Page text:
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Where you are now:
You happen to have come across the homepage of Nadia L. Zakamska.
Where I am now:
I am an associate professor of astrophysics in the Department of Physics and Astronomy at Johns Hopkins University. I have been the chair of the graduate program committee (= director of graduate studies) for the Department of Physics and Astronomy since Jan 2018.
Before I came to JHU in 2011, I was a research associate at Kavli Institute for Particle Astrophysics and Cosmology at SLAC/Stanford University and a five-year member at the Institute for Advanced Study. I got my Ph. D. in Astrophysics from Princeton University in 2005.
Andrey Vayner, postdoctoral researcher (PhD from UCSD, 2019), 2019 - present; observations of quasar-driven winds, especially at high redshifts
Caroline Huang, postdoctoral researcher (PhD from JHU, 2019), 2019 - present, primary supervisors Roeland van der Marel and Nora Luetzgendorf -- stellar dynamics of nearby galaxies and M-sigma relationship
Kirsten Hall, graduate student 2014 - present, quasars and large-scale structure in CMB data (joint project with T. Marriage) [Winner of the Best Student Speaker award, Penn State neighborhood cosmology meeting, April 2016; winner of the NRAO student observing support fellowship, Fall 2018; selected participant in the 2019 Lindau Meeting], our paper on downsizing and our paper on the SZ effect
Hsiang-Chih Hwang, graduate student, 2016 - present, our paper on radio emission in radio-quiet quasars, our papers on dual supermassive black hole candidates and our paper on short-period binary stars; currently working on stellar variability and emerging Galactic surveys [Gardner Fellow, Spring - Summer 2018]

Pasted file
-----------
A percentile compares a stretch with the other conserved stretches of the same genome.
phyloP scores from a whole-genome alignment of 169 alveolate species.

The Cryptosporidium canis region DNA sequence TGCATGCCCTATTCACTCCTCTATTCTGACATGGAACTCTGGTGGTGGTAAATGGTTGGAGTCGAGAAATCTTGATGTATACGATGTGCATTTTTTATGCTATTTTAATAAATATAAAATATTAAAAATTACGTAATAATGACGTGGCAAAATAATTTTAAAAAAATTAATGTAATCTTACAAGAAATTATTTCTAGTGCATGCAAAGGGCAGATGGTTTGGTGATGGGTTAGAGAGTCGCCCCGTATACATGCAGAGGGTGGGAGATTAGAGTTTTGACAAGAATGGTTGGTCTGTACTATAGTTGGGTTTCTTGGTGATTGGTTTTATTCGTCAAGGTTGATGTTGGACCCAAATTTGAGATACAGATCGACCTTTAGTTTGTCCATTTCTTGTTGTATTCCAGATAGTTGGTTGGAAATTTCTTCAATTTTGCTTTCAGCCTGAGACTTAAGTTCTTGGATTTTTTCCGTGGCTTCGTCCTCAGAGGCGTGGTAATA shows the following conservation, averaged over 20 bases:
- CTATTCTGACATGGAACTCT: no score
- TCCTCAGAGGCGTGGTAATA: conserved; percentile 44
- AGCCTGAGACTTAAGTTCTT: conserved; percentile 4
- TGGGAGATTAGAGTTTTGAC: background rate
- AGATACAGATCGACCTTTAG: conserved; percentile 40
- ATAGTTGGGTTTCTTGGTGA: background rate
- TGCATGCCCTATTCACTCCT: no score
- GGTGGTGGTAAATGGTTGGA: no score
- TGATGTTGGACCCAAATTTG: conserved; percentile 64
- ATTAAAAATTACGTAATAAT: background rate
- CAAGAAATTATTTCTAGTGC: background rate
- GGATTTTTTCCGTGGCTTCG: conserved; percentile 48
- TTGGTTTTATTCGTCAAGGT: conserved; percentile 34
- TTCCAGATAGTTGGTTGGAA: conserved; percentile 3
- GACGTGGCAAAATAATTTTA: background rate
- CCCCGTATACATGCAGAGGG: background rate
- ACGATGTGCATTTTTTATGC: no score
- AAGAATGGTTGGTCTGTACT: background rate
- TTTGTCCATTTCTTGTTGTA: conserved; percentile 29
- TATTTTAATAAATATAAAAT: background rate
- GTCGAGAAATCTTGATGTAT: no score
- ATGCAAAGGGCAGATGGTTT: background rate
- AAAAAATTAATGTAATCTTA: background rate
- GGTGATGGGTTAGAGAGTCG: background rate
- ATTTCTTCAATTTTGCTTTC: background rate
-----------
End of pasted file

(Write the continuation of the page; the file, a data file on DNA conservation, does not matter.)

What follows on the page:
Carlos Anicetti, first year graduate student, 2019 - present, morphological analysis of quasar host galaxies
Yuzo Ishikawa, first year graduate student, 2019 - present, optical and X-ray spectral analysis of quasars with winds
Vedant Chandra, undergraduate student, 2018 - present, modeling of white dwarf atmospheres [recepient of the 2019 Dean's Undergraduate Research Award] (co-advising with Hsiang-Chih Hwang)
Evan Petrosky, undergraduate student, 2019 - present, quantifying stellar variability (co-advising with Hsiang-Chih Hwang)
I am collaborating with (and have papers with) CAS postdoc David Nataf. Previously I collaborated with CAS postdocs Kate Rowlands [now faculty at STScI], Jorge Barrera-Ballesteros [now faculty in Mexico] and Guangtun Zhu [now in finance]. I am a co-director of JHU CARE, the Center for Astrophysics Research Experience program for undergraduates.
Postdoctoral researchers and senior personnel:
Graduate students: (if over two semesters or common papers):
Undergraduate students (if over two semesters or common papers):
Summer internships 2017, 2018, 2019: (unless listed elsewhere):
* I am excited to be starting new projects on unusual products of stellar evolution, stellar variability, young stellar objects and planet formation. We are using Gaia and WISE data, as well as pursuing theoretical ideas.
* In this context, I am interested in multi-wavelength surveys and data mining and in teasing out rare objects from large datasets, and in physical modeling of these objects.
* Most (though not all) of my publications in the last 7 years have been in observational extragalactic astronomy, on topics that can be broadly summarized as evolution of massive galaxies and their supermassive black holes.
* Specifically, my group, my collaborators and I have studied Active Galactic Nuclei at all wavelengths and all redshifts (here you can find a popular article about black holes, Active Galactic Nuclei and their luminous subclass - quasars). We were among the first to discover and characterize galactic winds powered by accretion onto black holes -- an important phenomenon that shaped the cosmic evolution of massive galaxies.
* I maintain active interest in observational and theoretical astrophysics across a wide range of topics.
* Some of our ongoing research projects are listed here, and more are available for interested graduate and undergraduate students (feel free to contact me; email is best).
is presented here, and I didn't have to lift a finger to make that happen, so I gratefully acknowledge the work of the AcademicTree folks, and I greatly enjoyed learning about my tree.